Research: Israel, Italy, New Zealand and South Africa all have more diverse judiciaries than us

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By Katie King on

Australia, Canada, Denmark, France, Germany, Ireland, Norway, Sweden and the USA too

The United Kingdom has one of the least diverse senior judiciaries in the world and “unpopular” decisions must be taken if we are going to ensure this improves.

These are the recommendations of human rights group JUSTICE, whose new report raises serious concerns about the make-up of our judges in terms of their gender, ethnicity and schooling.

On the former, the report notes that 21% of Court of Appeal, 21% of High Court and 26% of Circuit Bench judges are women. In the highest court in the country, the Supreme Court, there’s just one female justice (8%) — Lady Hale. When compared to other countries’ senior courts, this is incredibly poor, as this table shows:

To make a continental comparison, last year we reported that the UK is at the bottom of the Europe-wide gender diversity league table. Only Azerbaijan (11%), Armenia (23%), Northern Ireland (23%) and Scotland (23%) have a lower percentage of female professional judges.

The new report, JUSTICE’s third on judicial diversity, also criticises the senior judiciary for its “almost total lack of visible BAME [black, Asian and minority ethnic] people.” It points out that just two judges in the entire High Court and Court of Appeal are non-white (less than 2%). JUSTICE describes this as “simply unacceptable”.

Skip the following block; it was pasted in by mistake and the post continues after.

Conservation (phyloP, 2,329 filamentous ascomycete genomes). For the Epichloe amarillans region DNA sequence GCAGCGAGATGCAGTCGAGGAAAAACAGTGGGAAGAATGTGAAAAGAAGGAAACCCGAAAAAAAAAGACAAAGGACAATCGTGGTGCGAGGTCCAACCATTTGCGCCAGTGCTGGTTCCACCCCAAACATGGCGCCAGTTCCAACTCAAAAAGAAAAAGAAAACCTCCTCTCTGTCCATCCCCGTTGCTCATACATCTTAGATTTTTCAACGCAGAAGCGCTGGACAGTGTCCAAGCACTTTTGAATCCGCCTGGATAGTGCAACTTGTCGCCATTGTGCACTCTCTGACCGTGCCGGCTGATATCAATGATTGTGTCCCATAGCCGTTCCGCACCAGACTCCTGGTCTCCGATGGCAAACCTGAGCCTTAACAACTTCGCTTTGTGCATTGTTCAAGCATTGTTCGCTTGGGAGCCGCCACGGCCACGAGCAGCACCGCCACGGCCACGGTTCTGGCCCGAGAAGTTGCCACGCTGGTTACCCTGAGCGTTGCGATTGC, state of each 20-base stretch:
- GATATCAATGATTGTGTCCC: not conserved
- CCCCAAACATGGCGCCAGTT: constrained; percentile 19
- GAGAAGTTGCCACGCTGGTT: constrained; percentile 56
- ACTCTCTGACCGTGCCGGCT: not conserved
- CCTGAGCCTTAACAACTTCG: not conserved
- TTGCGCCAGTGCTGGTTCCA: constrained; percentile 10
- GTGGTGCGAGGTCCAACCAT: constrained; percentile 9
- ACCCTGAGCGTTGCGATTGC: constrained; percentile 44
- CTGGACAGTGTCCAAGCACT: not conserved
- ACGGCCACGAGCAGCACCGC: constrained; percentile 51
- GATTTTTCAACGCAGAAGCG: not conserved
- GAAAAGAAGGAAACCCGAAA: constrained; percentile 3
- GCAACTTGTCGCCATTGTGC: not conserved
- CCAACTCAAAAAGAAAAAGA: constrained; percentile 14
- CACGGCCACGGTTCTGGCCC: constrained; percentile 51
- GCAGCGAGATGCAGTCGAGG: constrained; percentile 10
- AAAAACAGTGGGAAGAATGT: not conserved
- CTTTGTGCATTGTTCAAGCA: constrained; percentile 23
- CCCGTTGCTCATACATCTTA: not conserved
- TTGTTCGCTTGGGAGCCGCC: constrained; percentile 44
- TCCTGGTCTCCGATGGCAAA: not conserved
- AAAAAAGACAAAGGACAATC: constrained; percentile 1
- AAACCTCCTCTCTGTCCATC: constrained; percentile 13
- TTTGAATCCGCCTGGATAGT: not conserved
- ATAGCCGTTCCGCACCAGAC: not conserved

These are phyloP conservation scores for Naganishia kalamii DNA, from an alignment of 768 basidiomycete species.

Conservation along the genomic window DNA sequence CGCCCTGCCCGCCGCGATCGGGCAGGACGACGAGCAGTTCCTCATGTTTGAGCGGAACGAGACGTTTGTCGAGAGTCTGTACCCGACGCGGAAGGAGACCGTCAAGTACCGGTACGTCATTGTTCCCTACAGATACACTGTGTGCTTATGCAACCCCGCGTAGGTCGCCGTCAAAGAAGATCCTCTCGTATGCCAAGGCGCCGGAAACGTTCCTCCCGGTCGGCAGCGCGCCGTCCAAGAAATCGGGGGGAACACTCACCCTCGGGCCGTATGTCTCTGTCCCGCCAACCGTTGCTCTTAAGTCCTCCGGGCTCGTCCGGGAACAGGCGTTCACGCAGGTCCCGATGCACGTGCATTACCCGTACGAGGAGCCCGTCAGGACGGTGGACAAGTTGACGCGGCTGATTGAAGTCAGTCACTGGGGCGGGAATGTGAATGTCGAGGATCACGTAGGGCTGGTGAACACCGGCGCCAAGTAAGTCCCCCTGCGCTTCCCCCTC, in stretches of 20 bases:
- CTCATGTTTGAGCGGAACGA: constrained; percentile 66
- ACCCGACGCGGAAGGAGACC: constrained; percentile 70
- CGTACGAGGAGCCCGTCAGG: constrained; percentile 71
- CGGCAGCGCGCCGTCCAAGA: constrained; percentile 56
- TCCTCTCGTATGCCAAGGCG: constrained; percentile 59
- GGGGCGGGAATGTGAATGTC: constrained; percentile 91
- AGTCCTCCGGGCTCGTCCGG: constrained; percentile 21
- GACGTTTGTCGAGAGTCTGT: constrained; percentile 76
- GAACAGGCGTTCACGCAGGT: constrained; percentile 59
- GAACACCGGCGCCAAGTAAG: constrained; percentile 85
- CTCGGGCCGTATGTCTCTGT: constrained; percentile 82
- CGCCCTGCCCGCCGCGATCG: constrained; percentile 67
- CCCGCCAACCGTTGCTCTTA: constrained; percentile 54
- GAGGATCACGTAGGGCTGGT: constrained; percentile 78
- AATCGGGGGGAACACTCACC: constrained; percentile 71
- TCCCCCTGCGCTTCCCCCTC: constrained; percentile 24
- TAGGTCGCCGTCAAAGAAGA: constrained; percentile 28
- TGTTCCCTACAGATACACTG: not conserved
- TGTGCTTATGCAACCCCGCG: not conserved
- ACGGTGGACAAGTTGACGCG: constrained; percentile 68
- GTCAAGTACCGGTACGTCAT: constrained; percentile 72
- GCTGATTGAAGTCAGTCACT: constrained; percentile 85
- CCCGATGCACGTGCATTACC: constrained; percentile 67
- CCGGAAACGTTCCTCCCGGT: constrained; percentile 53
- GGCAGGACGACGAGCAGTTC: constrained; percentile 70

The impact of an almost all-white judiciary has been brought to the forefront of our minds this week by an article from Doughty Street barrister Tunde Okewale. The criminal law specialist believes the over-representation of BAME defendants can be explained by under-representation in the judiciary. He asks:

If a judge, barrister, solicitor or police officer cannot relate to the ordinary people who rely on them to provide justice, can justice really be just?

JUSTICE’s report is also very critical of the judiciary’s disproportionate recruitment of privately educated lawyers.

In the High Court and the Court of Appeal, approximately 75% of judges are privately educated; this has remained constant since the 1980s. Just 7% of the general population is privately educated. Though the report does note not all non-state schooled judges reason in the same way, there will be “far greater variety of thought when most of the senior judiciary do not hail from this fairly narrow subset of society.”

The lack of diversity is clear; “the question is what to do about it.” Though the likes of Hale have long called for the introduction of gender diversity targets, this idea has not yet been taken up, with authorities punting for more of a ‘wait and see’ approach. This won’t do, JUSTICE says:

Simply leaving change to organic processes is taking far too long and, on current projections, will never deliver sufficient diversity to the bench.

Going beyond Hale’s recommendations, JUSTICE urges the introduction of selection body targets “with teeth”, meaning the bodies in question will be monitored and must report their progress to the justice select committee. Interestingly, the report also recommends the creation of “an upward judicial career path”, whereby junior lawyers with aspirations to sit on the bench take up an “entry-level” position and “work their way to the top.”

Read the report in full below:

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